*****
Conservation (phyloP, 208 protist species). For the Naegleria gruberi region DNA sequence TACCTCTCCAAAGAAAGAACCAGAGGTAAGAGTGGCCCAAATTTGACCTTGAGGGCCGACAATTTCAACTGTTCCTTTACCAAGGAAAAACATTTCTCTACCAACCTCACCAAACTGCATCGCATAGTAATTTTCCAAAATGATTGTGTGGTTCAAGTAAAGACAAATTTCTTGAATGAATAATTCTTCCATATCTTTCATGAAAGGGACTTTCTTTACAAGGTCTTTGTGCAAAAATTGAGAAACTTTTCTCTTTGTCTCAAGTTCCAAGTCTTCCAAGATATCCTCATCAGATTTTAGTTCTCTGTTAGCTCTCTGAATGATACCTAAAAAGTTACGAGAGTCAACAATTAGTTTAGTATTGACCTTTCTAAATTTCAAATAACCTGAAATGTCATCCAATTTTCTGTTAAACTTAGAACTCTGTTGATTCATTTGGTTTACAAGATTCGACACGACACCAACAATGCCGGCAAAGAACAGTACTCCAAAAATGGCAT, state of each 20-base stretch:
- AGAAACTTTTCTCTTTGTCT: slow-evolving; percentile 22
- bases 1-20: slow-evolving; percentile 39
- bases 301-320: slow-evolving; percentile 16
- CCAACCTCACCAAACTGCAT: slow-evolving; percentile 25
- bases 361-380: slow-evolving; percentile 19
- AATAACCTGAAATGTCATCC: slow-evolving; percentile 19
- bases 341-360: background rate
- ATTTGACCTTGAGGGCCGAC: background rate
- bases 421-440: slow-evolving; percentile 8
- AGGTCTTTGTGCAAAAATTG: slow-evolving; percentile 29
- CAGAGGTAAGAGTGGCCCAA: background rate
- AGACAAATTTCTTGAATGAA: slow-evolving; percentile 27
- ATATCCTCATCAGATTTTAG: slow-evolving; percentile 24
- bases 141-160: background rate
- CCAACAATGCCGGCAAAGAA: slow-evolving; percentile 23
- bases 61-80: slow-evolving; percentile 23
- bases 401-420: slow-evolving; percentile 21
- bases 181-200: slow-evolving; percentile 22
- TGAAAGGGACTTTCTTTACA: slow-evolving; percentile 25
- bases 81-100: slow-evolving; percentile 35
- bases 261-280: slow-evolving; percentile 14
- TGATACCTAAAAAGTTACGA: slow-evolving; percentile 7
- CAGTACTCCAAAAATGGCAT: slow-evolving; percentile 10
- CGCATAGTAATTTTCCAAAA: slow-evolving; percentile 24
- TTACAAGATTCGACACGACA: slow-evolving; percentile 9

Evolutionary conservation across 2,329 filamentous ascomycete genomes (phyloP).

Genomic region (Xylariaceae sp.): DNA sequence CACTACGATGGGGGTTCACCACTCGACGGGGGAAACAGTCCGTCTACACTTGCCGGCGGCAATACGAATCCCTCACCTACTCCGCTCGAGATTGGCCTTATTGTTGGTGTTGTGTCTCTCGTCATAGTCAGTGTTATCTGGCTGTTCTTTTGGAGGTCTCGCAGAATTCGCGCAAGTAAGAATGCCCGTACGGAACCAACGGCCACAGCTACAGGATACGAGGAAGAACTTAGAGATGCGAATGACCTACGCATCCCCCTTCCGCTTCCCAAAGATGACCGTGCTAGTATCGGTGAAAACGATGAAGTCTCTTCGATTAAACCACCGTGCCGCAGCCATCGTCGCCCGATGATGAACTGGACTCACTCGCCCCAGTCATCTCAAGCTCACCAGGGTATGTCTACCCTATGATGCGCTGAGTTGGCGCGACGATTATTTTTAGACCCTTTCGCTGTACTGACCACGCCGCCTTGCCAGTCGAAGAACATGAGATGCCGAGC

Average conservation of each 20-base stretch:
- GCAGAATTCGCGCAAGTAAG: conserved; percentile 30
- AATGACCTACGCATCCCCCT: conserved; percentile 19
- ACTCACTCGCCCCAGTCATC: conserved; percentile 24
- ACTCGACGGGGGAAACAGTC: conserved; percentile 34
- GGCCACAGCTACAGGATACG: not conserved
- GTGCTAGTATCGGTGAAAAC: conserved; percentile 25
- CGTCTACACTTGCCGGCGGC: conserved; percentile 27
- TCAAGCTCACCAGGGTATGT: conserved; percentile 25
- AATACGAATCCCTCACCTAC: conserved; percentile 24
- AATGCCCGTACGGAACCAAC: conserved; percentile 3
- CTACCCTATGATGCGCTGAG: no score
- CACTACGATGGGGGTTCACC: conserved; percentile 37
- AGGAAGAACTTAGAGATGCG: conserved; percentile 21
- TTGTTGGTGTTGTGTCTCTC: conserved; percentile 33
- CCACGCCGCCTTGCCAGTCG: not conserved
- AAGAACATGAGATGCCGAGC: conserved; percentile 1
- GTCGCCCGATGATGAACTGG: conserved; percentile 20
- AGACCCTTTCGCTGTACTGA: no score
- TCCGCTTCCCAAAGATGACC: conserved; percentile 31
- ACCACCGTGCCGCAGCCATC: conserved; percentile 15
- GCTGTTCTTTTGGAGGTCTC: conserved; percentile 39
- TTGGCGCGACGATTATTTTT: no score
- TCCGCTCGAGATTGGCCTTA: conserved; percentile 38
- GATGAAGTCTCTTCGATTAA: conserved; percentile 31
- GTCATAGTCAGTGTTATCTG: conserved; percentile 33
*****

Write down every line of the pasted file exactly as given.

Conservation (phyloP, 208 protist species). For the Naegleria gruberi region DNA sequence TACCTCTCCAAAGAAAGAACCAGAGGTAAGAGTGGCCCAAATTTGACCTTGAGGGCCGACAATTTCAACTGTTCCTTTACCAAGGAAAAACATTTCTCTACCAACCTCACCAAACTGCATCGCATAGTAATTTTCCAAAATGATTGTGTGGTTCAAGTAAAGACAAATTTCTTGAATGAATAATTCTTCCATATCTTTCATGAAAGGGACTTTCTTTACAAGGTCTTTGTGCAAAAATTGAGAAACTTTTCTCTTTGTCTCAAGTTCCAAGTCTTCCAAGATATCCTCATCAGATTTTAGTTCTCTGTTAGCTCTCTGAATGATACCTAAAAAGTTACGAGAGTCAACAATTAGTTTAGTATTGACCTTTCTAAATTTCAAATAACCTGAAATGTCATCCAATTTTCTGTTAAACTTAGAACTCTGTTGATTCATTTGGTTTACAAGATTCGACACGACACCAACAATGCCGGCAAAGAACAGTACTCCAAAAATGGCAT, state of each 20-base stretch:
- AGAAACTTTTCTCTTTGTCT: slow-evolving; percentile 22
- bases 1-20: slow-evolving; percentile 39
- bases 301-320: slow-evolving; percentile 16
- CCAACCTCACCAAACTGCAT: slow-evolving; percentile 25
- bases 361-380: slow-evolving; percentile 19
- AATAACCTGAAATGTCATCC: slow-evolving; percentile 19
- bases 341-360: background rate
- ATTTGACCTTGAGGGCCGAC: background rate
- bases 421-440: slow-evolving; percentile 8
- AGGTCTTTGTGCAAAAATTG: slow-evolving; percentile 29
- CAGAGGTAAGAGTGGCCCAA: background rate
- AGACAAATTTCTTGAATGAA: slow-evolving; percentile 27
- ATATCCTCATCAGATTTTAG: slow-evolving; percentile 24
- bases 141-160: background rate
- CCAACAATGCCGGCAAAGAA: slow-evolving; percentile 23
- bases 61-80: slow-evolving; percentile 23
- bases 401-420: slow-evolving; percentile 21
- bases 181-200: slow-evolving; percentile 22
- TGAAAGGGACTTTCTTTACA: slow-evolving; percentile 25
- bases 81-100: slow-evolving; percentile 35
- bases 261-280: slow-evolving; percentile 14
- TGATACCTAAAAAGTTACGA: slow-evolving; percentile 7
- CAGTACTCCAAAAATGGCAT: slow-evolving; percentile 10
- CGCATAGTAATTTTCCAAAA: slow-evolving; percentile 24
- TTACAAGATTCGACACGACA: slow-evolving; percentile 9

Evolutionary conservation across 2,329 filamentous ascomycete genomes (phyloP).

Genomic region (Xylariaceae sp.): DNA sequence CACTACGATGGGGGTTCACCACTCGACGGGGGAAACAGTCCGTCTACACTTGCCGGCGGCAATACGAATCCCTCACCTACTCCGCTCGAGATTGGCCTTATTGTTGGTGTTGTGTCTCTCGTCATAGTCAGTGTTATCTGGCTGTTCTTTTGGAGGTCTCGCAGAATTCGCGCAAGTAAGAATGCCCGTACGGAACCAACGGCCACAGCTACAGGATACGAGGAAGAACTTAGAGATGCGAATGACCTACGCATCCCCCTTCCGCTTCCCAAAGATGACCGTGCTAGTATCGGTGAAAACGATGAAGTCTCTTCGATTAAACCACCGTGCCGCAGCCATCGTCGCCCGATGATGAACTGGACTCACTCGCCCCAGTCATCTCAAGCTCACCAGGGTATGTCTACCCTATGATGCGCTGAGTTGGCGCGACGATTATTTTTAGACCCTTTCGCTGTACTGACCACGCCGCCTTGCCAGTCGAAGAACATGAGATGCCGAGC

Average conservation of each 20-base stretch:
- GCAGAATTCGCGCAAGTAAG: conserved; percentile 30
- AATGACCTACGCATCCCCCT: conserved; percentile 19
- ACTCACTCGCCCCAGTCATC: conserved; percentile 24
- ACTCGACGGGGGAAACAGTC: conserved; percentile 34
- GGCCACAGCTACAGGATACG: not conserved
- GTGCTAGTATCGGTGAAAAC: conserved; percentile 25
- CGTCTACACTTGCCGGCGGC: conserved; percentile 27
- TCAAGCTCACCAGGGTATGT: conserved; percentile 25
- AATACGAATCCCTCACCTAC: conserved; percentile 24
- AATGCCCGTACGGAACCAAC: conserved; percentile 3
- CTACCCTATGATGCGCTGAG: no score
- CACTACGATGGGGGTTCACC: conserved; percentile 37
- AGGAAGAACTTAGAGATGCG: conserved; percentile 21
- TTGTTGGTGTTGTGTCTCTC: conserved; percentile 33
- CCACGCCGCCTTGCCAGTCG: not conserved
- AAGAACATGAGATGCCGAGC: conserved; percentile 1
- GTCGCCCGATGATGAACTGG: conserved; percentile 20
- AGACCCTTTCGCTGTACTGA: no score
- TCCGCTTCCCAAAGATGACC: conserved; percentile 31
- ACCACCGTGCCGCAGCCATC: conserved; percentile 15
- GCTGTTCTTTTGGAGGTCTC: conserved; percentile 39
- TTGGCGCGACGATTATTTTT: no score
- TCCGCTCGAGATTGGCCTTA: conserved; percentile 38
- GATGAAGTCTCTTCGATTAA: conserved; percentile 31
- GTCATAGTCAGTGTTATCTG: conserved; percentile 33